It’s not enough to simply write a policy brief and hope that it is disseminated widely. Policy briefs offer the researcher an opportunity to repackage their research findings into a powerfully framed message. However, writing a brief is not on its own enough to help your message fly! There are a number of steps you can take that will help your policy briefs go further.
If you have access to a blog that has a decent following then take advantage of it! Write a short post that focuses on your key message and why it’s important. Blogs provide a platform for active engagement, and often have good social media share functions that could help spread your message.
2. Add as news to your website
This one of may sound obvious, but it’s surprising how many organisations fail to inform their key audiences that they have published a new brief, and what its contextual significance is.
3. Reference your brief on Wikipedia
Wikipedia, once shunned by the research community, is increasingly gaining in popularity as a rich and in-depth source of information. Often, overlooked is that fact that researchers can also use Wikipedia to promote their own work by adding it as a reference to an entry that relates to their own work.
If your organisation has a twitter account, make the most of it by tweeting about your policy brief. If not, then why not start your own, follow some people who share your research interests, and there is a good chance they will follow you back. You will soon have enough of a following to make posting about your work worthwhile.
5. Post to Facebook
Even if you don’t use Facebook for professional purposes you might be surprised by the response you get from your friends if you post information about your latest policy brief to your wall. If your organisation has a Facebook page make sure that it also posts information about your brief.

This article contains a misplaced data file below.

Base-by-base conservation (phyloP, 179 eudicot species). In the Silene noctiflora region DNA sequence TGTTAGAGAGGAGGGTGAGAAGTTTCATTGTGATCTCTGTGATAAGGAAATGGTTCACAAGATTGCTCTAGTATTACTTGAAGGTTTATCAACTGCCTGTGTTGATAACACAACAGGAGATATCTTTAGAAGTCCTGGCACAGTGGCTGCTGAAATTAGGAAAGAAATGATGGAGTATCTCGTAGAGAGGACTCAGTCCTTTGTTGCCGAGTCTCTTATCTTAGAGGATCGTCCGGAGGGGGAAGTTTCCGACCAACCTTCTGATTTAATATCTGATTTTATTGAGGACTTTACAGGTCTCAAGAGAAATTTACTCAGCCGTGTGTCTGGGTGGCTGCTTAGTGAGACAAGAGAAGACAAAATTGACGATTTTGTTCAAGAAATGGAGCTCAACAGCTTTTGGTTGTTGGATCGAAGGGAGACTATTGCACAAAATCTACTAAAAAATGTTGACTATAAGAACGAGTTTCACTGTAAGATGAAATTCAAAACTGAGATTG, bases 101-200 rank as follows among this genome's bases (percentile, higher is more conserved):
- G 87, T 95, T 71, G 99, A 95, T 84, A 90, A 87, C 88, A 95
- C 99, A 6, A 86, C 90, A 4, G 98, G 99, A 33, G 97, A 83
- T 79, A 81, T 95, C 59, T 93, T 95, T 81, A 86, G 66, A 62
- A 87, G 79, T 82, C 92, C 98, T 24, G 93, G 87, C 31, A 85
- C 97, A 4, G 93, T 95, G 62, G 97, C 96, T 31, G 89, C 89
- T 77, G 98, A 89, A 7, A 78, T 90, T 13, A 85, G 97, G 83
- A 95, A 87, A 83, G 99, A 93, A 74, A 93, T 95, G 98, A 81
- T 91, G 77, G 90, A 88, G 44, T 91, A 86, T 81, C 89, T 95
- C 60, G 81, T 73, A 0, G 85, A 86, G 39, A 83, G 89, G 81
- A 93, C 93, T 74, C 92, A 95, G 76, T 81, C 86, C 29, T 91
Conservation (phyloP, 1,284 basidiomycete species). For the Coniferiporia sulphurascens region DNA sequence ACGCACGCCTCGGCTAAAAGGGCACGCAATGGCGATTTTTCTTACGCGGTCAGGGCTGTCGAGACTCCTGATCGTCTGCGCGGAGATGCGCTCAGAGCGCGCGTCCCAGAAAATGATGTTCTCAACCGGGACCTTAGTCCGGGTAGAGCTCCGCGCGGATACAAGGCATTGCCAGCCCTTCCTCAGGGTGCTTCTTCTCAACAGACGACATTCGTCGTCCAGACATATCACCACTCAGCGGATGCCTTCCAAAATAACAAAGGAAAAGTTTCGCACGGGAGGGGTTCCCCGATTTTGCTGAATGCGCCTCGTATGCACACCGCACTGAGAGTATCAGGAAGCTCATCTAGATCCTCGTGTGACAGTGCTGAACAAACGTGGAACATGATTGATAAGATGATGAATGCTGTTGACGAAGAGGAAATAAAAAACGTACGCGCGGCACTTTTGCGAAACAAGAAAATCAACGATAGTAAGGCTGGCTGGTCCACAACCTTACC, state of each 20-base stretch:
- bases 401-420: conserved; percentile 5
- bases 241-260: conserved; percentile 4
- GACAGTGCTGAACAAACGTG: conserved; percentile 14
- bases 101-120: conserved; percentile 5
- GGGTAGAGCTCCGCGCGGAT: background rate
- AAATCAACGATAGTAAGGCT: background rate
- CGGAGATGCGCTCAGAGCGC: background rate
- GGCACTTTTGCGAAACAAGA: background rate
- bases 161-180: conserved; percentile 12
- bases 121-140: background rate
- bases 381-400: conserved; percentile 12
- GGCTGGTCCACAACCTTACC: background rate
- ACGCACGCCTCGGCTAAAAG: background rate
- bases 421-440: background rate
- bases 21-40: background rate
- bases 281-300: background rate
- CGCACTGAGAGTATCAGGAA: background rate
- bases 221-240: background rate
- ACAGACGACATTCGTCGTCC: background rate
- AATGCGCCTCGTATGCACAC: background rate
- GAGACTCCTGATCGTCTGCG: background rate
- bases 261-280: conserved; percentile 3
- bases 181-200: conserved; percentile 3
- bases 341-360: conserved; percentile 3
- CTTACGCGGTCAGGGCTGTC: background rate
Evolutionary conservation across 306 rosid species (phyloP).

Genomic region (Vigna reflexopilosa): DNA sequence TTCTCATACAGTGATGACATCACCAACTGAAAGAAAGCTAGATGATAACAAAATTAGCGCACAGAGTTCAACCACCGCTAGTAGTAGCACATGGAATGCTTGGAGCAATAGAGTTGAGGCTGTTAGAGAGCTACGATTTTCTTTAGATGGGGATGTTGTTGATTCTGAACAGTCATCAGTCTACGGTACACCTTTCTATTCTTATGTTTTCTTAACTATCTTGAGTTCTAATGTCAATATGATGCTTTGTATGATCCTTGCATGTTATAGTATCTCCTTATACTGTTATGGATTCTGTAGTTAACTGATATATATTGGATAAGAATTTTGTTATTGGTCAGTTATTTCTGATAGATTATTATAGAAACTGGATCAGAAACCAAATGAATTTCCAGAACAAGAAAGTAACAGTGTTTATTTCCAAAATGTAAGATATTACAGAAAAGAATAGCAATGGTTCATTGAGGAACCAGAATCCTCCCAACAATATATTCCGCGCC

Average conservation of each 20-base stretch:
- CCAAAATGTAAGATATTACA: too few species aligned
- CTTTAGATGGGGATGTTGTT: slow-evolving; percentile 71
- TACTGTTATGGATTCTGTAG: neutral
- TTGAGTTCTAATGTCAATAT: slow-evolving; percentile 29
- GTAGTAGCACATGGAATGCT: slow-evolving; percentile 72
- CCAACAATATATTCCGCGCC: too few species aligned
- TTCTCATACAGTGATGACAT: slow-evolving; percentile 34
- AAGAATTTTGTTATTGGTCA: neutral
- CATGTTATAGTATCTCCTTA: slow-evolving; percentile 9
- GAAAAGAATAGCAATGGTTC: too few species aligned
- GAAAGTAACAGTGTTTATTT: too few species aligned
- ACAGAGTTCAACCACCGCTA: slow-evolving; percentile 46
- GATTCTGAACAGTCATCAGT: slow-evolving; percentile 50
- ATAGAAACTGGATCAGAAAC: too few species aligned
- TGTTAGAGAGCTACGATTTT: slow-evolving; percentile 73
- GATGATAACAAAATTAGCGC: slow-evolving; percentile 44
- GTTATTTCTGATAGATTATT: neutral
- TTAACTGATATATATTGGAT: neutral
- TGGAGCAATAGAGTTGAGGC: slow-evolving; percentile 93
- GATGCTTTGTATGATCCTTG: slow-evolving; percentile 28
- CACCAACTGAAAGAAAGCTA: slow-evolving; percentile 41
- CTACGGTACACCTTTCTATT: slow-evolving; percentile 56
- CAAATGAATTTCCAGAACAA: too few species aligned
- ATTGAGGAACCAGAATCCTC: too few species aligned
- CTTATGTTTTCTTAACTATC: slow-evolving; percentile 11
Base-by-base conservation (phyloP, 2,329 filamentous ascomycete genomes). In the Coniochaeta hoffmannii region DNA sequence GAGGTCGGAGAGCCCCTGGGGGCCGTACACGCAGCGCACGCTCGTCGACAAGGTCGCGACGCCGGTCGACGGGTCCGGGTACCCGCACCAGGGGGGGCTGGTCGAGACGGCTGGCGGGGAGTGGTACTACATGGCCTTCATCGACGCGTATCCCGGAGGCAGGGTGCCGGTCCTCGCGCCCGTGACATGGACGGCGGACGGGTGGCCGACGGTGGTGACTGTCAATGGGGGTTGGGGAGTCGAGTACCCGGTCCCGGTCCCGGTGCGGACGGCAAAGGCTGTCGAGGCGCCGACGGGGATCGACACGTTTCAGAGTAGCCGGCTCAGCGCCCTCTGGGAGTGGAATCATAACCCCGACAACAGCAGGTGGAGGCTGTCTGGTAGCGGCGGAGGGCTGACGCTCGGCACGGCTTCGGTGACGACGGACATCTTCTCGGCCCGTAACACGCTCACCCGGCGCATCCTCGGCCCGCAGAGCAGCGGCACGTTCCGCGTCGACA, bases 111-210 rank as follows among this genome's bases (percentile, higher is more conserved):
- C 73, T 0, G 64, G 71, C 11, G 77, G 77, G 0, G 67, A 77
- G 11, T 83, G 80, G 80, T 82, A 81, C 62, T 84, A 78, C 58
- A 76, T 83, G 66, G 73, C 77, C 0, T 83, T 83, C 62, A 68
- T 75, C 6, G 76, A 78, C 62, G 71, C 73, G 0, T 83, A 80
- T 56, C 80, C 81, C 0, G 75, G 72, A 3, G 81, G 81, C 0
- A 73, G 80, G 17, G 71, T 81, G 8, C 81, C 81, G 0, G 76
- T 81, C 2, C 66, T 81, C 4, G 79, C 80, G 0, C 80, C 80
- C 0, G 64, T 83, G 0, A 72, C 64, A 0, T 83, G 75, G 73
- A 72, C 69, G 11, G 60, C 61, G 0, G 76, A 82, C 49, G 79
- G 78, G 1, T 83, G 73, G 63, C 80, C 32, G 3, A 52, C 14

6. Post links to your brief within comments
The blogger sphere is expanding very quickly, and even if you don’t have access to a popular blog of your own, there are likely to be several highly popular blogs that relate in some way to your research interests. Look at the posts on these and see if there is one that you can add some relevant commentary to, based on the message within your brief (and remember to link directly to it).
7. Post to groups on LinkedIn
Another channel you may want to explore is LinkedIn and its ever growing number of groups. Take a look to see if there are any groups that relate to your research, sign-up, and then keep the group informed about your work.
8. Email contacts
Most organisations send out a regular e-newsletter to keep people informed of organisational news and events. If so, take advantage of that by linking to a news story or blog about the brief. If your organisation does not have an e-newsletter then why not push for one, or explore other options. For instance, funders are often thirsty for news and outputs from work they have supported, so see if they will publicise your brief through their own news channels and e-newsletter. I can think of a number of instances when this approach has worked very well, so give it a try.
You may even want to send out an e-newsletter as an individual, and if you have your own blog this could be a good way of drawing attention to it. I am sure you have been to conferences and shared business cards with people. If you have these cards stashed away somewhere dig them out and add them to any other existing contacts that share an interest in your area of work. Hopefully there will be a good spread of people from different fields (i.e. researchers, NGOs, civil servants, knowledge brokers etc.). Then simply email these people suggesting they might be interested in your latest work. Try something like Mail Chimp here to help you manage your contact list and make the process much easier.